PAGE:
The afterword focuses on the surprising connections of a century of Chinese Communist Party (CCP) history to larger global developments outside of China, considering the potential future development of the Party, either towards more democratisation and power sharing, increasing focus on domestic challenges, or a new Marxist-Leninist world order with Beijing at it’s ideological center. The fate of international socialism is contrasted with the purges of both Stalin and Mao, which are shown to have led directly to the Sino-Soviet conflict from the late 1950s on. The lasting significance of the collapse of the Soviet Union for the CCP provides context for the increasingly close relationship between Xi and Putin, who share a mutual concern over Muslim separatism and demographic shifts within their countries. Connections are drawn between the more positive impacts of the Non-Aligned Movement of the 1950s and 1960s and the Belt and Road initiative, and darker history of global Maoism in Peru and Cambodia, with the latter spurring modernization following a successful Vietnamese intervention. The CCP’s long-standing difficulty of separating Party from ethnicity, particularly in its Southeast Asian allies, is contrasted with inspiration drawn from Japan and Korea in the post-Mao era and the legacy of falling regulation in global trade over the subsequent three decades. The afterword concludes with an exploration of the gradual end of China’s “peaceful rise” during the Xi era, touching on the daunting problems of a declining workforce, environmental degradation, and continuing wide income gaps which face the country’s leaders today, while also praising its pragmatic macroeconomic policies, impressive technological development, and openness to trade relative to the increasingly divided, insular, and unstable US under Trump.
The final case study considers place branding as a feature of marketised global justice. Cities, regions and nation states are branding themselves as global justice – or global injustice – places in order to attract capital. The language, institutions and aesthetics of international criminal law are employed to form the global justice or injustice brand. The chapter includes three ‘mini’ case studies: The Hague, a city that is dedicating significant resources to its brand of ‘City of International Peace and Justice’; South Africa, a state that has invested into a top-down brand of successful transition; and Cambodia, a state in which branding is split down class lines, whereby the elites compete for global justice capital and the rest compete for the far smaller returns of ‘dark tourism’, or global injustice. The guiding issue for this chapter is the de-historicisation of places through branding as well as the de-politicisation that comes with commodification.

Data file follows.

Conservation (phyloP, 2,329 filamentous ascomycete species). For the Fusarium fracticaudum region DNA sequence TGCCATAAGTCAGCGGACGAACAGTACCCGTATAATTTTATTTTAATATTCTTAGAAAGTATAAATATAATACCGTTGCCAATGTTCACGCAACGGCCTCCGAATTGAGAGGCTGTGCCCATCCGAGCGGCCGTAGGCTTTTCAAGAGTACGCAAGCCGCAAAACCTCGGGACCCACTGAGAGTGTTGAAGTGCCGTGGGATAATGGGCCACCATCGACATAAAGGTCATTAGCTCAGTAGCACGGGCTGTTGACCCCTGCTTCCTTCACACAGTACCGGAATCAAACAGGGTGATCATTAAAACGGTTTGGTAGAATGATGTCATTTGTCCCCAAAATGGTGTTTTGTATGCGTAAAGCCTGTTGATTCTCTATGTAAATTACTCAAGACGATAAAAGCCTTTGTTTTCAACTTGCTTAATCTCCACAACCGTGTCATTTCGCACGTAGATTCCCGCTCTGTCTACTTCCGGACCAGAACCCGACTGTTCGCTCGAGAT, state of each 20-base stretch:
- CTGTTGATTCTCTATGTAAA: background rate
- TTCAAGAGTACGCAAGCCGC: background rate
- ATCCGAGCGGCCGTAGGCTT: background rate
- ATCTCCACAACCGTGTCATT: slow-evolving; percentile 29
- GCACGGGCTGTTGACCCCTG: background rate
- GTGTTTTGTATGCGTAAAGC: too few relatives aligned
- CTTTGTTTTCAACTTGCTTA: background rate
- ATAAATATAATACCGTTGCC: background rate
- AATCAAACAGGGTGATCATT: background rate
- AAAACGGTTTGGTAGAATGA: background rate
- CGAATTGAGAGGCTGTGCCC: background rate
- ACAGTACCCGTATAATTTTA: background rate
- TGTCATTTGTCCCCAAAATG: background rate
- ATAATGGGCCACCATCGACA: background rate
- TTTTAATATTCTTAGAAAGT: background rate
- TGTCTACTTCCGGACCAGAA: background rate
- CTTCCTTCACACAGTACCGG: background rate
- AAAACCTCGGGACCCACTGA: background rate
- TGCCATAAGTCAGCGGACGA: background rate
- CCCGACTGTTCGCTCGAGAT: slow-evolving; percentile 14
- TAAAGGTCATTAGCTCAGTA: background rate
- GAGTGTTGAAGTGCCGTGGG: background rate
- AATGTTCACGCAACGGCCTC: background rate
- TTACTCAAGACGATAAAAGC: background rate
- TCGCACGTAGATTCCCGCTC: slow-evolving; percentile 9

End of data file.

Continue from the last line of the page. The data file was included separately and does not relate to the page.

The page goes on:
Transitional justice (TJ) is undergoing a legitimacy crisis. While recent critical TJ scholarship has touted the transformative potential of locally rooted mechanisms as a possible means to emancipate TJ, this burgeoning literature rests on shaky assumptions about the purported benefits of local TJ and provides inadequate attention to local-national power dynamics. By taking these factors into consideration, this article contends that local TJ efforts can be used to deflect justice in manners that paradoxically allow ruling parties to avoid human rights accountability and to conceal the truth about wartime violations. It further argues that the principal method by which justice is subverted is not through overt manipulation by abusive governments, but rather, through subtle and indirect ‘distortional framing’ practices, which ruling parties use to set discursive limits around discussions of conflict-related events and to obfuscate their own serious crimes. After developing this argument theoretically, the case study of Cambodia is considered in detail to reveal and to trace the processes by which distortional framing has been used as a technique to deflect justice.
Mainland Southeast Asia is one of the most fascinating and complex cultural and linguistic areas in the world. This book provides a rich and comprehensive survey of the history and core systems and subsystems of the languages of this fascinating region. Drawing on his depth of expertise in mainland Southeast Asia, Enfield includes more than a thousand data examples from over a hundred languages from Cambodia, China, Laos, Malaysia, Myanmar, Thailand, and Vietnam, bringing together a wealth of data and analysis that has not previously been available in one place. Chapters cover the many ways in which these languages both resemble each other, and differ from each other, and the diversity of the area's languages is highlighted, with a special emphasis on minority languages, which outnumber the national languages by nearly a hundred to one. The result is an authoritative treatment of a fascinating and important linguistic area.
The Cambodian population has experienced an increase in the proportion of stunted children who have overweight mothers during a period of rapid social and economic growth. We aimed to identify socio-economic factors associated with this household-level double burden over time.
We used data from four Cambodia Demographic and Health Surveys from 2000 to 2014 to study the impact of socio-economic status (SES) on the link between child stunting and overweight mothers in two periods 2000–2005 v. 2010–2014. We hypothesised that SES would be a primary factor associated with this phenomenon.
We included 14 988 children under the age of 5 years, among non-pregnant mothers aged 15–49 years of age and conducted analysis on a subsample of 1572 children with overweight mothers.
Nationally representative household survey across all regions.